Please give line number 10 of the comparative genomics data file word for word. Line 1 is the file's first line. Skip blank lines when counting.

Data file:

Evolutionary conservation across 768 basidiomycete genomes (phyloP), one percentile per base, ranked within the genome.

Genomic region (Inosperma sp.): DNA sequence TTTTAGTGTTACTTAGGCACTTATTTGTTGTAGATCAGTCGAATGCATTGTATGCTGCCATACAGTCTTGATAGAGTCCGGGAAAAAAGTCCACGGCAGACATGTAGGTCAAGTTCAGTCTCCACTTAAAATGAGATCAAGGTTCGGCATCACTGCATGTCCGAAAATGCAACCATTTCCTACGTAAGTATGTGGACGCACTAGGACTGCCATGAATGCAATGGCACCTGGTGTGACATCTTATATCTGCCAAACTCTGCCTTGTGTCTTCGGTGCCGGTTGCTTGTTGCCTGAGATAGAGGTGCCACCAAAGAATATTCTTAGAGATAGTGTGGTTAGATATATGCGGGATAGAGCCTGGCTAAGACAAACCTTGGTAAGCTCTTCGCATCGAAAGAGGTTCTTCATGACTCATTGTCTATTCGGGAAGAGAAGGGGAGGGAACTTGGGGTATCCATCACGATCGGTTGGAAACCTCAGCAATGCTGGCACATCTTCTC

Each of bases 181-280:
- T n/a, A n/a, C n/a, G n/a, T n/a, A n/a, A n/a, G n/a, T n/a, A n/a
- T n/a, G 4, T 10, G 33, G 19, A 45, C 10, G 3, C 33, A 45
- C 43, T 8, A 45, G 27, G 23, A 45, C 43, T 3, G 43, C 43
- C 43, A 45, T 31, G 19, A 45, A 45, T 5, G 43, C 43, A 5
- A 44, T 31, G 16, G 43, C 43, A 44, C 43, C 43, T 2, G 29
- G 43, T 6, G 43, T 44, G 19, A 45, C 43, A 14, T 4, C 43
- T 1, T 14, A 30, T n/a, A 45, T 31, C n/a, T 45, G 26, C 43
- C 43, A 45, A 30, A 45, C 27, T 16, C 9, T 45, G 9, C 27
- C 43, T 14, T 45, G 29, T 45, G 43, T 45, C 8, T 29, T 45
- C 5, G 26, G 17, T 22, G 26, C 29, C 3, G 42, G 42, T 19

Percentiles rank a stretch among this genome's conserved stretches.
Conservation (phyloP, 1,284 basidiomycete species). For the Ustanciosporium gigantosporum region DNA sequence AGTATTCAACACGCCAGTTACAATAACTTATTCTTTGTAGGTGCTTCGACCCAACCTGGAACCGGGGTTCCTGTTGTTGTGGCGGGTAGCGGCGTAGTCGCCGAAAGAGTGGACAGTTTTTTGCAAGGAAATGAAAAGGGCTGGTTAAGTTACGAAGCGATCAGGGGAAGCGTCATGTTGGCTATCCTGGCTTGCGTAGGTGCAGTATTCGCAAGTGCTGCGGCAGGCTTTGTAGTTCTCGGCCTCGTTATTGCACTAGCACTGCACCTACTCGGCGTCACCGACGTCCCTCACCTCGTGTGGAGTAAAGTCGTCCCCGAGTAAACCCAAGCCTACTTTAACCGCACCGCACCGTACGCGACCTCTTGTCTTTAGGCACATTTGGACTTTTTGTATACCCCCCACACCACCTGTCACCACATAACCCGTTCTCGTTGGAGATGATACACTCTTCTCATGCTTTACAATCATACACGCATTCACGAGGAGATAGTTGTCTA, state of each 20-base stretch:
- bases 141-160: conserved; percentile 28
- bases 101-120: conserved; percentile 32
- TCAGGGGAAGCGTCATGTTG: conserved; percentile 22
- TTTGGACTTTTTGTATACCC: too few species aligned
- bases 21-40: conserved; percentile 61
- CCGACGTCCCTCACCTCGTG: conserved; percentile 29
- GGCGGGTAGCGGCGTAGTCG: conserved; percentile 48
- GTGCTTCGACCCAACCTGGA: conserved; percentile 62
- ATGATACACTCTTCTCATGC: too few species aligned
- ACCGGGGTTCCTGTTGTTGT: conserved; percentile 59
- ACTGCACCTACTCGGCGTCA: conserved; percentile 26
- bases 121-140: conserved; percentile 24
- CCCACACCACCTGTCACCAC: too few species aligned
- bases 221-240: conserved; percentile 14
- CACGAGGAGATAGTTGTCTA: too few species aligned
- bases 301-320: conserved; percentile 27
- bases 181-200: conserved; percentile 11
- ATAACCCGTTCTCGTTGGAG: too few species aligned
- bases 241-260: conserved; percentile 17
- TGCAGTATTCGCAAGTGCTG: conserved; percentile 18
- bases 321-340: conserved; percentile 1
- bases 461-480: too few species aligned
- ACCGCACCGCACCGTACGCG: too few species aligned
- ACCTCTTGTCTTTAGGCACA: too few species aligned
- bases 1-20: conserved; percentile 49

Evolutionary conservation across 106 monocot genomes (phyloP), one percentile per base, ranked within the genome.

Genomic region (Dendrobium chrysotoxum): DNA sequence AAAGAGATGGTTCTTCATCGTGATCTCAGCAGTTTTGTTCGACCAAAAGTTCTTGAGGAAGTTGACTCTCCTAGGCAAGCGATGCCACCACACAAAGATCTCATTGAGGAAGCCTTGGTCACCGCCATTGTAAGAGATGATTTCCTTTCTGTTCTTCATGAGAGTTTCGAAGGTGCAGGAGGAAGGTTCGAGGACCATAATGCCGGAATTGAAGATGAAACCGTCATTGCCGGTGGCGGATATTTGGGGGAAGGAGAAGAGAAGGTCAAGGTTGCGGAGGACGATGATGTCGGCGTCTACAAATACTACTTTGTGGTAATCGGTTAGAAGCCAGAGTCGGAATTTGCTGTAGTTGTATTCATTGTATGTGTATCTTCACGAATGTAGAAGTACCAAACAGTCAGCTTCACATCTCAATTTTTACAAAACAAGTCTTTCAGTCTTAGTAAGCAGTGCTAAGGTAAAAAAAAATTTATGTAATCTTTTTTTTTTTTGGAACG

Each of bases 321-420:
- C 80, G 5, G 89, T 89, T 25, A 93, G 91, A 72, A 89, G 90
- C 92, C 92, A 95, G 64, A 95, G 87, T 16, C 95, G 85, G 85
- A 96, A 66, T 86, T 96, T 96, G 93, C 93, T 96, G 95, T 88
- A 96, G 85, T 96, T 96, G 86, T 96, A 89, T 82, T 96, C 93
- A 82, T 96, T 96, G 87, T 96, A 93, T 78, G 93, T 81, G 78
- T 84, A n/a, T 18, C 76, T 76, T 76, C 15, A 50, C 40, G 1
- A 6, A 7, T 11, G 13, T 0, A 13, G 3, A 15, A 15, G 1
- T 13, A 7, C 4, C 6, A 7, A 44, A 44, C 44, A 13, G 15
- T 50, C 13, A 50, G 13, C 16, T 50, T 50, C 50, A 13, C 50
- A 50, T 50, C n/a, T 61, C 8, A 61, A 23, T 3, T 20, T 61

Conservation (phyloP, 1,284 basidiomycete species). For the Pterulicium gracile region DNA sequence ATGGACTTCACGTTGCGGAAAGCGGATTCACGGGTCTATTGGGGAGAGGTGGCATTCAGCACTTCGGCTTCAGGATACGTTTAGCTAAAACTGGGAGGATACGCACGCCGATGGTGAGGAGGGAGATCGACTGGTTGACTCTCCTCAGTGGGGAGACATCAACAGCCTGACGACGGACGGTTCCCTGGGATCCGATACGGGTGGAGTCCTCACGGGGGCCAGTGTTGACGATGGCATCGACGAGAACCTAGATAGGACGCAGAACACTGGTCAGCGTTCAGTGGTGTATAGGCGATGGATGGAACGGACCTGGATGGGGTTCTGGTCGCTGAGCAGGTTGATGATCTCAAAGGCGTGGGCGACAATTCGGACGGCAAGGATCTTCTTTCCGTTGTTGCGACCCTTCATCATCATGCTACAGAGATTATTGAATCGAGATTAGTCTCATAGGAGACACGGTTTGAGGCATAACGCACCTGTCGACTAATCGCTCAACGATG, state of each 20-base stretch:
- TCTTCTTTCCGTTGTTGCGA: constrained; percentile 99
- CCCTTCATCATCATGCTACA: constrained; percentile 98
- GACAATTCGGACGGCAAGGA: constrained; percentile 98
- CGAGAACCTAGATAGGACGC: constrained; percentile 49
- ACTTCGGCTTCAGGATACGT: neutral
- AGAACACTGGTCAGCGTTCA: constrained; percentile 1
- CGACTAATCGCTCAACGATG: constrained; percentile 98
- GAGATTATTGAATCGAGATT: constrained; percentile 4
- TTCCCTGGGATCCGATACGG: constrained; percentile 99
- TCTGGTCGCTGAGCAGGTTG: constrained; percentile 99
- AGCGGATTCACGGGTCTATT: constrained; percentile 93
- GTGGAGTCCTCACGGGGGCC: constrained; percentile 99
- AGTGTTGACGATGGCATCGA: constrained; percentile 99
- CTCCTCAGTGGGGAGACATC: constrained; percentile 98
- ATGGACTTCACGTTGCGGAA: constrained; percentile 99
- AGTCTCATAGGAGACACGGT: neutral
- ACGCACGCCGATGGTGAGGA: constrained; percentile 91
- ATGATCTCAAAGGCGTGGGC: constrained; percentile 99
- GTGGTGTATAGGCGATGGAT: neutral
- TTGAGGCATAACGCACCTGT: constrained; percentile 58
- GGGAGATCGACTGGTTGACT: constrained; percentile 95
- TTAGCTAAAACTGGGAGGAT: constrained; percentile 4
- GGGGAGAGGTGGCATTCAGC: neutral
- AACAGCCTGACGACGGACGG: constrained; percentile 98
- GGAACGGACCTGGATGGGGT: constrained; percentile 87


- T 1, T 14, A 30, T n/a, A 45, T 31, C n/a, T 45, G 26, C 43